Saturday, February 21, 2015

What I Learned Saturday at the FGS/RootsTech Conference

The Federation of Genealogical Societies and RootsTech held their joint conference last week in Salt Lake City. Saturday, I only attended two sessions because I had to catch my flight back home. Here are my top three take-aways from each session.

“She Came From Nowhere…” A Case Study Approach to a Difficult Genealogical Problem – Michael Lacopo

Michael went through one of his difficult cases that he solved. Here are 3 general things I learned:

1.     Often in order to research women, you need to follow the men in her life.
2.   Literature searches are important. Search quarterlies and newsletters from the area from inception to the present day. Even if they’re not indexed. I can attest to the benefits of doing this. I can also say it’s a pain. And time consuming. But very worthwhile.
3.     Look to social history for things like the average age at marriage and naming patterns.

Problems like the one Michael presented are not simple problems. They are very complex. They can take a long time to solve. Like years. So you need to be perseverant.

Beyond the Census: Non-population Schedules – Deena Coutant

Deena’s presentation was my favorite of the day and one of my favorites of the conference. Deena is another presenter I think we will be seeing much more of.

Genealogists use the Population Schedules on a regular basis. We usually just refer to them as the “census” or “federal census.” There are six other non-population census schedules taken at various times in our country’s history. Here’s a sliver of information about three of the schedules.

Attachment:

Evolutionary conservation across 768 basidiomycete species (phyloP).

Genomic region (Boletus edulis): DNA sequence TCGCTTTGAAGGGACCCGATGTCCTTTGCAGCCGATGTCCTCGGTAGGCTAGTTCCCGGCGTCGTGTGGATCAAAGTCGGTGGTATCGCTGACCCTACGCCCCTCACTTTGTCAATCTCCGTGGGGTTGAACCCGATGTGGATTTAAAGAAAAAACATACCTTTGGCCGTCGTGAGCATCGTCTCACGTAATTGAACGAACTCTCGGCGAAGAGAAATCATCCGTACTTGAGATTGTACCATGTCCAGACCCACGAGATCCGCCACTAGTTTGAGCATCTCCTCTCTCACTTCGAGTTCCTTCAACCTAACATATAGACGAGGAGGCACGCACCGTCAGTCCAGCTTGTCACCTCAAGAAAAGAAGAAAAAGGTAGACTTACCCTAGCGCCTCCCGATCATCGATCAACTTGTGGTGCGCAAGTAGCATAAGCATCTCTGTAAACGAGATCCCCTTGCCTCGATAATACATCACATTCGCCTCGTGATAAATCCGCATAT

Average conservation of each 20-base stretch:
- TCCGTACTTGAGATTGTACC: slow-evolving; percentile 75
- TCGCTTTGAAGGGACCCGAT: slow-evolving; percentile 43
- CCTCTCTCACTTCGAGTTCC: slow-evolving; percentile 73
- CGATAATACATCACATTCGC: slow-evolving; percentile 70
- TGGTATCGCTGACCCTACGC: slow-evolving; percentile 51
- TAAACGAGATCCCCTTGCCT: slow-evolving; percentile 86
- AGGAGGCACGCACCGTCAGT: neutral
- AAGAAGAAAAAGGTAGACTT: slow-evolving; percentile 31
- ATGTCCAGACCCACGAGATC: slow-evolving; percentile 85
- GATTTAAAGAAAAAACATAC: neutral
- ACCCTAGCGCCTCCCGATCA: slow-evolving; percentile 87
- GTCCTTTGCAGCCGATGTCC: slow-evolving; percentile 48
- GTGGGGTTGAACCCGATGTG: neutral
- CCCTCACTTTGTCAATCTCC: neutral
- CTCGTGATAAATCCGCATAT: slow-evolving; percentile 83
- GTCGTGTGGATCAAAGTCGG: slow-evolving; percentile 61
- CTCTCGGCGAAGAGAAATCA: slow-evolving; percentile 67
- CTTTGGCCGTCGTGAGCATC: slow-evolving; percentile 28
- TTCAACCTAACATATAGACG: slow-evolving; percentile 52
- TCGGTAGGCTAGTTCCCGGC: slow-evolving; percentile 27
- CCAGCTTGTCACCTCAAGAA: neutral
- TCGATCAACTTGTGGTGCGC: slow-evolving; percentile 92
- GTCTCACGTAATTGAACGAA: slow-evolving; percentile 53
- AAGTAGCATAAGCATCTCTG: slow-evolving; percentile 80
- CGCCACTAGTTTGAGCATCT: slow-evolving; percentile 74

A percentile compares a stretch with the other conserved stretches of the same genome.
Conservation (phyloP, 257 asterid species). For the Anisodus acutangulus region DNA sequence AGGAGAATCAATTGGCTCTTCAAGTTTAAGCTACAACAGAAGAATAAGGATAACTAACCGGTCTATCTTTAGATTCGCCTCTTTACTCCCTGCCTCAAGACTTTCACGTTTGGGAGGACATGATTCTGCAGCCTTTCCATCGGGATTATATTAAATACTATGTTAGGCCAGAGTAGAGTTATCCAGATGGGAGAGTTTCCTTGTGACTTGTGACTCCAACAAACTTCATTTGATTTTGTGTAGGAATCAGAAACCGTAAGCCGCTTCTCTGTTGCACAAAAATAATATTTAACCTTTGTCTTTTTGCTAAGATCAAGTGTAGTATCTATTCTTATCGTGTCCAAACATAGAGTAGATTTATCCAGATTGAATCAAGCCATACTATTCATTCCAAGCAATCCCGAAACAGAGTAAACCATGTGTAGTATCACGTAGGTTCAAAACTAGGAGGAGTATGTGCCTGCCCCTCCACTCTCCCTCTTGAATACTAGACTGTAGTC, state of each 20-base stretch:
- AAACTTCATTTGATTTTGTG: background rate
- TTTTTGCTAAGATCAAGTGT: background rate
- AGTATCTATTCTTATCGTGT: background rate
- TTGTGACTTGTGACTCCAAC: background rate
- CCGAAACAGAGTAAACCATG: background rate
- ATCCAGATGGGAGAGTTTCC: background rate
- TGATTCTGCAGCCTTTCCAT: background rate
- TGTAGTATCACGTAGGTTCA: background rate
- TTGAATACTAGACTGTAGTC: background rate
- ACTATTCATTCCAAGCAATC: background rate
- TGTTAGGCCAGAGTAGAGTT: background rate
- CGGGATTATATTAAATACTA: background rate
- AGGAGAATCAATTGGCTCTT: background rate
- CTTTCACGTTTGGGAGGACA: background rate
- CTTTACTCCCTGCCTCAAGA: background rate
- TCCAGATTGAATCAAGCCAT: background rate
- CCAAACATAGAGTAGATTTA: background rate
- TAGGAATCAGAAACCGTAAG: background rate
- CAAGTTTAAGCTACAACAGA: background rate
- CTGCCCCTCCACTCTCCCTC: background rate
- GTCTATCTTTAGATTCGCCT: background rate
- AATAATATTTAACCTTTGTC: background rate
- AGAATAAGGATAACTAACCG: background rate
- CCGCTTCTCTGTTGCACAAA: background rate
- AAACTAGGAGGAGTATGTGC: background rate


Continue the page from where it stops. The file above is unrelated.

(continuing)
1.     The Agriculture Schedules are one of my favorite non-population schedules. They are helpful in many ways. They can help differentiate between two men of the same name, similarities in crops/livestock can suggest relation or group immigration, they can help identify agriculturally related sideline businesses and much more.
2.     The Manufacturing and Industry Schedules can provide a picture of where workers spent their days (if they worked for the business owner) and businesses your ancestor patronized.
3.     The Social Statistics Schedules really caught my attention. They were taken from 1850-1880. They help paint a detailed picture of a community without the names. They can help you determine your ancestor’s standing in their community by looking at average wages and real estate values, among other things. If you are trying to tell you ancestor’s story, the Social Statistics Schedules can help you.

The various non-population schedules are located in many places including,, the National Archives and Records Administration (NARA), government document repositories, and other libraries and archives. Locating some of these records could be an article in and of itself.

Tip: In the card catalog search on “non-population.”

Deena’s talk was the last for me. I had to head for the airport and say goodbye to the FGS/RootsTech conference and Salt Lake City.

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© 2015, copyright Michelle Goodrum

1 comment:

  1. I was at this presentation too! Definitely a lot of good information from Deena.